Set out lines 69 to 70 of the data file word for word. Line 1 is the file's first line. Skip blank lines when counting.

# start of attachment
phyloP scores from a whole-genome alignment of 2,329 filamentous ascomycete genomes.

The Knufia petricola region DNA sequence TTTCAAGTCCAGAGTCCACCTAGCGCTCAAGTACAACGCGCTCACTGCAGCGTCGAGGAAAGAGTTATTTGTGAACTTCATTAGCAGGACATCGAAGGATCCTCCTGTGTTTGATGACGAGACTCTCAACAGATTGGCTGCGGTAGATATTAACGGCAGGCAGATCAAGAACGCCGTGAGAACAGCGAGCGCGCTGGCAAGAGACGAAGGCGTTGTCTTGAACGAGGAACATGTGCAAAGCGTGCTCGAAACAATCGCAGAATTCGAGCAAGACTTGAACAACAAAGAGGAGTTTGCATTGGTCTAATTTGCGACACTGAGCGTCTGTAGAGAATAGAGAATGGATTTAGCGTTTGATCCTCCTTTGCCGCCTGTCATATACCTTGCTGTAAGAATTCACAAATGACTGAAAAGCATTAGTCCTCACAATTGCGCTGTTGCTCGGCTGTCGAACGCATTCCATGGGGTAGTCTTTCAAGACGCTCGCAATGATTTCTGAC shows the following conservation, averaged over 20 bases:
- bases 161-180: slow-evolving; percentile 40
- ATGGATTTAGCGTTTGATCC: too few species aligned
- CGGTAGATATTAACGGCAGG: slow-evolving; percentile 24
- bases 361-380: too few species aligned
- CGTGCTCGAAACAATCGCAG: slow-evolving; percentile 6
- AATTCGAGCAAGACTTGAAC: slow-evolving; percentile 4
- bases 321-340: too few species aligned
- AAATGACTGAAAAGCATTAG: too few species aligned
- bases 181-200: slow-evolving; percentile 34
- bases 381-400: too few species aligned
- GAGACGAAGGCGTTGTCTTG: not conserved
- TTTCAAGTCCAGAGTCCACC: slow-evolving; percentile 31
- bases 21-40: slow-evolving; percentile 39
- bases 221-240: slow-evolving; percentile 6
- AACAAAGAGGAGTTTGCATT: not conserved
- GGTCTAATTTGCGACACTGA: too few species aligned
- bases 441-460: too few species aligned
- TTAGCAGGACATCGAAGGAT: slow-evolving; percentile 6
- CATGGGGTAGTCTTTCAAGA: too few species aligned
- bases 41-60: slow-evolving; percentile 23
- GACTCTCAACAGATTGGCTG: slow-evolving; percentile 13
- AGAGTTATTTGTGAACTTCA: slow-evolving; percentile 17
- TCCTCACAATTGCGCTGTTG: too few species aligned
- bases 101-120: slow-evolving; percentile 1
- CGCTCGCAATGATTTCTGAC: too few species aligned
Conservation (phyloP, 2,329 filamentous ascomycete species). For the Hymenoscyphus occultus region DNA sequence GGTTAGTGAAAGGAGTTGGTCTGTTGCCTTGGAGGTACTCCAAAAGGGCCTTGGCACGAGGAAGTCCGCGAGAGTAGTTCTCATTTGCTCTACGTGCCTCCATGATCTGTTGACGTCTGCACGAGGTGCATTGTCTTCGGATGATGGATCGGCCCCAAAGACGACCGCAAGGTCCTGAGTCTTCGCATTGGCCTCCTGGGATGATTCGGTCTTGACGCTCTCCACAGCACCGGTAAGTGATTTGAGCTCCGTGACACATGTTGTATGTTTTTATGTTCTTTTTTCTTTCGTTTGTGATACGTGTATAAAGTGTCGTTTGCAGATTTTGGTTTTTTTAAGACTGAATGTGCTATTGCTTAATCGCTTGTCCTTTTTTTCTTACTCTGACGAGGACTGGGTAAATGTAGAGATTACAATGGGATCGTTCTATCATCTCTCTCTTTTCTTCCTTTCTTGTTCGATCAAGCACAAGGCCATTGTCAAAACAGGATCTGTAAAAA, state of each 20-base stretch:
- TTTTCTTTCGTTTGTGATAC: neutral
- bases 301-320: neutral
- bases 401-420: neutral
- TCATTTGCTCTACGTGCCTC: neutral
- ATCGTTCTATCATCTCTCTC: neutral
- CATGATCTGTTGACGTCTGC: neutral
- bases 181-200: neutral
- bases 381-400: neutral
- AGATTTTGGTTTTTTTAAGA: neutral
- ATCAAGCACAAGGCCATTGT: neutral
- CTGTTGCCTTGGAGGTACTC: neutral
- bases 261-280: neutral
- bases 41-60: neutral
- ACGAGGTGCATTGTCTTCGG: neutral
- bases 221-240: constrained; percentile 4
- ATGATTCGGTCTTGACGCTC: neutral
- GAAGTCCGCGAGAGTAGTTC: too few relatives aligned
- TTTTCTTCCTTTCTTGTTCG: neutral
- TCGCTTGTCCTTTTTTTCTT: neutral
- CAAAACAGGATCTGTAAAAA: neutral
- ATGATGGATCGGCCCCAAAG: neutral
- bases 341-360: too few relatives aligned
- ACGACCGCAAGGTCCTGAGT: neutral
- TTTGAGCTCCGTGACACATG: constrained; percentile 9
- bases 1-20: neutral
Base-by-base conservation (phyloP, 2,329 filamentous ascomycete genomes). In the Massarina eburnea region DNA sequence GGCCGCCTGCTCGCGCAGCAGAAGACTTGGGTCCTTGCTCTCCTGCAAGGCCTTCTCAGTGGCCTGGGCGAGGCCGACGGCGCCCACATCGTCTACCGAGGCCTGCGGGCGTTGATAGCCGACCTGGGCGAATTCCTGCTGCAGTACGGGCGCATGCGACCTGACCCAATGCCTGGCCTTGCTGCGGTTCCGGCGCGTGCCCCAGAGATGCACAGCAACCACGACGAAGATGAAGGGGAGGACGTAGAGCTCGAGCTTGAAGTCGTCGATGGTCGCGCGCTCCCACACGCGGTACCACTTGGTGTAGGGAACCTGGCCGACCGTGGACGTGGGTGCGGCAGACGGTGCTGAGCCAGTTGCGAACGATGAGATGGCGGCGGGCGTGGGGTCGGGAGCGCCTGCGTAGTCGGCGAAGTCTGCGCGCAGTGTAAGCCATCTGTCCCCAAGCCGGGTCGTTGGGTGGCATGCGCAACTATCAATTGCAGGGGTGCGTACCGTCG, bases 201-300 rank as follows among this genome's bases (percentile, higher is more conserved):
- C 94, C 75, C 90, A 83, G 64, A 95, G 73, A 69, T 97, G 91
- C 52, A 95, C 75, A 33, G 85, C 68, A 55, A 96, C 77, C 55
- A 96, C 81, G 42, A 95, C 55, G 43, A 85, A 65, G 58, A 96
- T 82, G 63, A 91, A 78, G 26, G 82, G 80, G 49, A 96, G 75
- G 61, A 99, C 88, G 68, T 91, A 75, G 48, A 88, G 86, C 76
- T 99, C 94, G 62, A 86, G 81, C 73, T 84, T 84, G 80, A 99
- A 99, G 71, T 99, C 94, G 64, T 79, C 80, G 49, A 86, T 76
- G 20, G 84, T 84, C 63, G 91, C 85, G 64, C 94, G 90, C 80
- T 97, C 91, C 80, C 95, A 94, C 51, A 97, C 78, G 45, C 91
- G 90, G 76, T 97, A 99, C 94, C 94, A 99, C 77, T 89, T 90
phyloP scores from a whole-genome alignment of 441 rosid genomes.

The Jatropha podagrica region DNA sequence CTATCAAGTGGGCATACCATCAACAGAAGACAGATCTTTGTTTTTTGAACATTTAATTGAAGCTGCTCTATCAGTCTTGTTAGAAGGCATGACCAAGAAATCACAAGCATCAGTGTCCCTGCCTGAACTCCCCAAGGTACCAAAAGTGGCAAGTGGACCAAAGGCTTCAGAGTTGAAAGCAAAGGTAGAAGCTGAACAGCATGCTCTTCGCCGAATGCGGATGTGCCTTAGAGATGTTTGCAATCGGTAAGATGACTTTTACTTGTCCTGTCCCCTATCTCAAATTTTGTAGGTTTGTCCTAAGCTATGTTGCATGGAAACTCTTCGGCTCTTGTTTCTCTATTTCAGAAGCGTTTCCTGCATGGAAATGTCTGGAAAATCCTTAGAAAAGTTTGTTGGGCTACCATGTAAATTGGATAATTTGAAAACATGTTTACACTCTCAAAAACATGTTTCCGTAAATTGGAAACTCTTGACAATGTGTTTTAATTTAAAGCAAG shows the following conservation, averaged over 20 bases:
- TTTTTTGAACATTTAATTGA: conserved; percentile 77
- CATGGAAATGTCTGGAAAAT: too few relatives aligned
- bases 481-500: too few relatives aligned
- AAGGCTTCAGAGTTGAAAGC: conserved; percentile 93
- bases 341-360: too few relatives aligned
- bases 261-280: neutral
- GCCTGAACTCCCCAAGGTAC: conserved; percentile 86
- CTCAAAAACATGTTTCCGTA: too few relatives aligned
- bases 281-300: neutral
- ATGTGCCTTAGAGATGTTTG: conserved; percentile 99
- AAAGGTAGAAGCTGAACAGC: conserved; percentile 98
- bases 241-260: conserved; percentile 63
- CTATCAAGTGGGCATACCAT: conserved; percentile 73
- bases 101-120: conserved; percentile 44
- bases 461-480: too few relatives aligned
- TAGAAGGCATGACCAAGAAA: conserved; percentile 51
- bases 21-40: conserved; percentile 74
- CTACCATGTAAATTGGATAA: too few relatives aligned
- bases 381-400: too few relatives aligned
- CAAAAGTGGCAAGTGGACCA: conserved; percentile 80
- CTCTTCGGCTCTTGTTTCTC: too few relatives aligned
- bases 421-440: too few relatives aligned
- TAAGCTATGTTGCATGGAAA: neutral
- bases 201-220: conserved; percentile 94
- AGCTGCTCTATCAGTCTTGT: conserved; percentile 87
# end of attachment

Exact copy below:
- bases 481-500: too few relatives aligned
- AAGGCTTCAGAGTTGAAAGC: conserved; percentile 93